JEFFERSONVILLE — Mel Kahl was just 16 years old in December 1941, when Japanese bombers began striking the U.S. Naval base at Pearl Harbor in Hawaii. As he listened to the news over the radio with his family, a fire lit in him to help do something about it.

"As the bombing went on, this was going on over the radio," Mel, now 94, said. "The more it went, the madder we got. We were ferociously mad. It was so strong for us guys at the time...we wanted to be part of the action."

The next day, many of his classmates signed up to serve in the military, to protect their country. By the time the war was over, 23 of the 25 guys in his class would have served, including him, though he didn't get to go as quickly as he'd hoped.

Mel graduated from high school at 17, one of the younger ones in his grade, but his parents were not keen on their oldest son heading off to war — they refused to sign the papers allowing him to enter before he was 18. After a year at Taylor University studying engineering, he enlisted as quickly as he could, and was inducted into the U.S. Army at Fort Benjamin Harrison in Indiana in September of 1943.

Mel would go on to receive Army Specialized Training at Ohio University and went through Signal Service School in 1944 before setting sail for Finchhaven, New Guinea. Mel recalls the day his team set sail on a three-week trip from New Jersey to New Guinea. But the boat, a Dutch freighter newly coated with noxious rust-resistant paint, had many of the team sick from the smell before they even left land.

"Up to two thirds of the guys got sick before they even got to sea," he recalled. "They got paint-sick."

Later on the same trip, he awoke to find the crew repairing the motor of the boat while in the middle of the ocean — they'd blown a piston.

One of the tougher things for the guys stationed overseas was the communication with loved ones back home. If he wanted to mail a letter he had to write it out, send it to another officer to be redacted for security reasons then it was photographed and sent on mimeograph sheets to the U.S. Sending a letter and receiving a response could take up to 12 weeks on average, he said.

In 1945, he landed at Kyoto, Japan in the Signal Service Unit, and served as a motor pool mechanic. He returned to the states in 1946 and joined the active army reserve service, retiring from the reserves in 1955 as a master sergeant.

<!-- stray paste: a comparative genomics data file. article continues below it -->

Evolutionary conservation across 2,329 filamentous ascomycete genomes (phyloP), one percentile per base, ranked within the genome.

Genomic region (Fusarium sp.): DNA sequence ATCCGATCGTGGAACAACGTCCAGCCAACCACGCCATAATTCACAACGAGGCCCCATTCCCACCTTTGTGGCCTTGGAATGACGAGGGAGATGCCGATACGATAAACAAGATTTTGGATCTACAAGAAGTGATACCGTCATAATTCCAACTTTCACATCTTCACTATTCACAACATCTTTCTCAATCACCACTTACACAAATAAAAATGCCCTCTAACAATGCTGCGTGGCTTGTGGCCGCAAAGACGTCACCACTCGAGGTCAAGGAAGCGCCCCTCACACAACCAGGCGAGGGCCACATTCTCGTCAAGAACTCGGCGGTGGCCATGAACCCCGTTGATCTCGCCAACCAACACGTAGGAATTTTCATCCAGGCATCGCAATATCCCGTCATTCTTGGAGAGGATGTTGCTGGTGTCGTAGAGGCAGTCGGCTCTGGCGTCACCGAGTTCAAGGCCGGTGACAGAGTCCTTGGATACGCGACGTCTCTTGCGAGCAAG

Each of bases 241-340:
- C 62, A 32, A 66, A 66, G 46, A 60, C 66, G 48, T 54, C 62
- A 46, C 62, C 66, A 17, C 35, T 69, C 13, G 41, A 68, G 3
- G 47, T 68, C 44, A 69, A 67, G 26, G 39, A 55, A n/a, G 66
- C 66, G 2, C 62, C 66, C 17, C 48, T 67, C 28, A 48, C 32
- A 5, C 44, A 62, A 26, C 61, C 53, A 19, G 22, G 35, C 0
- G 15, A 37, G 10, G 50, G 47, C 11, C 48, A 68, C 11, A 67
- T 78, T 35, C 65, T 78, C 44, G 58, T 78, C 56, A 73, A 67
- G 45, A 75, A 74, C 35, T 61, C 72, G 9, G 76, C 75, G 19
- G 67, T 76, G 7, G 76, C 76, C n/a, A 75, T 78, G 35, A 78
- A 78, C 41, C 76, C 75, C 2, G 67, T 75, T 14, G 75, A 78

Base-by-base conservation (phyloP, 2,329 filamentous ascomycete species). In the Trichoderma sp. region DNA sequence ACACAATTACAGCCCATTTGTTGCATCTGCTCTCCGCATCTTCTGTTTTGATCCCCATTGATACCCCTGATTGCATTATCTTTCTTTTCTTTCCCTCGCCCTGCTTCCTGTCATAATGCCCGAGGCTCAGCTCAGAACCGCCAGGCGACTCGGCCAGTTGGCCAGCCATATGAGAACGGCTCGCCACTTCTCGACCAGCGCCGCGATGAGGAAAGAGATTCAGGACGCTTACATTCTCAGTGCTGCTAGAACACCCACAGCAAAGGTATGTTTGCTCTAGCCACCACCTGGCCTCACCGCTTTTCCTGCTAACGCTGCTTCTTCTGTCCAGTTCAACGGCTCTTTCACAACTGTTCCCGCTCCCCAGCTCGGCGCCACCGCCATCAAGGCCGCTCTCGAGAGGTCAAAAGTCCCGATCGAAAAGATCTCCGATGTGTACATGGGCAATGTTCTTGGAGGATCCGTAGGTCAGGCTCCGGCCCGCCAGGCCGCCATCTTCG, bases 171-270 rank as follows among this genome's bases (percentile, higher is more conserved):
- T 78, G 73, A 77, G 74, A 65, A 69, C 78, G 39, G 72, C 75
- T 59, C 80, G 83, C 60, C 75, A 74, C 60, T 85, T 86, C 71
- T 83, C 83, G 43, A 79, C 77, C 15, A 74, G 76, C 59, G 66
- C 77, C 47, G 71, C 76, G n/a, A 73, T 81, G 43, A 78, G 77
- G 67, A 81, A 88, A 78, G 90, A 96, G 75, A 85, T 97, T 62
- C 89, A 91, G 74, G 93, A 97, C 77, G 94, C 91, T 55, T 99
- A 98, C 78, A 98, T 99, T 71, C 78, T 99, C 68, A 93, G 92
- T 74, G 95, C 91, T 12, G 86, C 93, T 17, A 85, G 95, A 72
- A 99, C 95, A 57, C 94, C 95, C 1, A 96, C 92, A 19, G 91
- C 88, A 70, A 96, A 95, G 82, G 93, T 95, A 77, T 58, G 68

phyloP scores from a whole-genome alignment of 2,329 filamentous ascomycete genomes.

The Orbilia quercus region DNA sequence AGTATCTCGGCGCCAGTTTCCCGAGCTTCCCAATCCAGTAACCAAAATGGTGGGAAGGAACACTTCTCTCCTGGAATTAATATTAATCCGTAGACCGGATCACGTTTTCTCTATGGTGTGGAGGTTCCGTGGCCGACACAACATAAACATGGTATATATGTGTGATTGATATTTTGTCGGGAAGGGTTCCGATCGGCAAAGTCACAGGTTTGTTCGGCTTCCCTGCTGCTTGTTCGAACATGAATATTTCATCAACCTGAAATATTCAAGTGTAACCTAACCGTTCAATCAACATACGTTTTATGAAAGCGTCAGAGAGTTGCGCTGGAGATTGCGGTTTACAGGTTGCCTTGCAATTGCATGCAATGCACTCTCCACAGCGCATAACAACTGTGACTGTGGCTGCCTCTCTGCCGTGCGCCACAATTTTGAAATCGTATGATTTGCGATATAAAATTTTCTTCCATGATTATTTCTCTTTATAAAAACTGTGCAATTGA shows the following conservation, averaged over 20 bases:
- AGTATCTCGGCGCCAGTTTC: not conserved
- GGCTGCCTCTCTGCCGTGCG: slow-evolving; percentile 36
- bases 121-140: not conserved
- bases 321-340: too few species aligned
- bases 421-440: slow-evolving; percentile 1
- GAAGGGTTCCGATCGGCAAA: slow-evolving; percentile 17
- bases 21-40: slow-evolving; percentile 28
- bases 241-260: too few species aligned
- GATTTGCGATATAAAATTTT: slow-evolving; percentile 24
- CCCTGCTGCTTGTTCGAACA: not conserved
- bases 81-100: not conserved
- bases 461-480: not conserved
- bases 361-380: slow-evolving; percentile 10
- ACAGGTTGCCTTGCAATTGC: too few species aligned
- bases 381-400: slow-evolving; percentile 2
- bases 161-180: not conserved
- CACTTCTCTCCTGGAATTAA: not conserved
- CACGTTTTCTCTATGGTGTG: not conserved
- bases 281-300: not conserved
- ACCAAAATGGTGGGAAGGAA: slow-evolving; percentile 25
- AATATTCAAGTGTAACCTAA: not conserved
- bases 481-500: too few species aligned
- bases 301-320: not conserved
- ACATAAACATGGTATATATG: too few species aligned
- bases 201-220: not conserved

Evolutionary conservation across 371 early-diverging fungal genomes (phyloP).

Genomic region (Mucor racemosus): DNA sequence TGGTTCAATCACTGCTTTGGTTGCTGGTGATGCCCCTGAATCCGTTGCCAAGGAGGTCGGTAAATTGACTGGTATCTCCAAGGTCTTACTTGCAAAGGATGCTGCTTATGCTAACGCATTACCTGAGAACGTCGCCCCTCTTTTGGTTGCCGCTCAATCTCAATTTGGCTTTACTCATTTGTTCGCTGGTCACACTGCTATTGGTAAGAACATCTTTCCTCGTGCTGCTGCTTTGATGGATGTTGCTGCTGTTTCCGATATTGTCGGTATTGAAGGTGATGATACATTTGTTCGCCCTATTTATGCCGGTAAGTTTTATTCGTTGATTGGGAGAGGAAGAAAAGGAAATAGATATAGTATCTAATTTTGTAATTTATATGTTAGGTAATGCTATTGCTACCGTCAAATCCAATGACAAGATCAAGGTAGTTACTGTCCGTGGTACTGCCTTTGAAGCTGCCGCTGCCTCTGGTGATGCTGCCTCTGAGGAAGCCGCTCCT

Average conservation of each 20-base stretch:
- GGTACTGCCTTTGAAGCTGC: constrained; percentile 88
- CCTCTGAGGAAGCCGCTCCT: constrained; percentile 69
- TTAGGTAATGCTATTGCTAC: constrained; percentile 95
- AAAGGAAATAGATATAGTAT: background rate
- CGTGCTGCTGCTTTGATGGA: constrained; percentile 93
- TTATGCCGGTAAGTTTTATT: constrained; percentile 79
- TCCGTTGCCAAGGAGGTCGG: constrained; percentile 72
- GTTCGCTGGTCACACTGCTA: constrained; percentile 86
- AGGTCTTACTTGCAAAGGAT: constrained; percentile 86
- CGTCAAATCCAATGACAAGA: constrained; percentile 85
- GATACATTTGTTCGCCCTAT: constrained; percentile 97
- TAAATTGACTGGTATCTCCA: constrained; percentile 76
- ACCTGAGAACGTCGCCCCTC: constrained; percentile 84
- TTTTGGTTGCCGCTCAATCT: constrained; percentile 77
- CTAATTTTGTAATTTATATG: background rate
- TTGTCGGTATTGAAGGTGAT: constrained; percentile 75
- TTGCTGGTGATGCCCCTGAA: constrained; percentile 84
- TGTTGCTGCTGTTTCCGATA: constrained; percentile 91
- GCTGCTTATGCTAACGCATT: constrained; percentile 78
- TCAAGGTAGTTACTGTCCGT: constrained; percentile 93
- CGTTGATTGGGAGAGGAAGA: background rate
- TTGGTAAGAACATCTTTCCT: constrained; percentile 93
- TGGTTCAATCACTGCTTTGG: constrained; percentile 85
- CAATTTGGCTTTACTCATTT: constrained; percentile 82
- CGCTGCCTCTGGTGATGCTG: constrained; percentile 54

His brother, Larry Kahl, would follow a similar path. Nearly eight years his junior, Larry watched his older brother prepare to be involved in the second global war.

"I wanted him to go in and be a hero," Larry Kahl said. "Go over there, pack a rifle and charge the battle lines."

But Mel, who didn't fire from the trenches, had a different role in the crucial operations of winning the war — by being part of the teams that installed communication lines. By the end of the war, the U.S. would have lines from Australia through the Phillippines and Okinawa, Japan all the way to Alaska.

"When you have a brother that's eight years older than you, he's a role model," Larry Kahl said. "You want him to be part of winning the war, so he did it."

Larry was graduating high school just around the start of the Korean War and in 1951, he joined the U.S. Navy. His contributions to that conflict were to make sure aircraft were operational, made repairs and provided maintenance on jets and planes. He did a tour off the coast of Korea, in a photo reconnaissance detachment squadron.

Next week, the two U.S. military veterans — Mel hailing from Jeffersonville and Larry from Indianapolis, will head to Washington, D.C., on an Honor Flight — a nonprofit program designed to show respect and gratitude to the nation's heroes.

Larry got the ball rolling, after he saw the effect the flight had on a longtime friend of his who'd taken it. He broached the subject with his older brother, who of course, said yes.

"I started thinking about Mel; he was in the big war," Larry Kahl said. "I'd say it's kind of interesting that we served at different times and I feel real good about two in the family being on an Honor Flight.

"And of course I look forward to the other people on the flight — probably ones who deserve such a reward maybe more than we do."

Mel Kahl is equally excited about taking the flight with his brother and lifelong friend, and is looking forward to the stories they'll get to trade with others who have served.

"I'm really looking forward to the intermingling of people that were in the service at that time and a lot of the experiences they had," he said. "A lot of those fellas had things a lot rougher than I did in the service and I'd like to hear their war stories."

Both brothers say their time in the service was one that helped shape them as men and teach them about discipline. Mel also noted how much he learned just from meeting and serving with different people from across the country — which he'll get to experience a part of with the flight the two take Sept. 7.

"We learned to help and share with all types of people," he said. "We had quite a blending of people in total — we had to learn to understand other people's communication. Even though we're all speaking English, we speak it in different modes."

Aprile Rickert is the crime and courts reporter at the News and Tribune. Contact her via email at or by phone at 812-206-2115. Follow her on Twitter: @Aperoll27.

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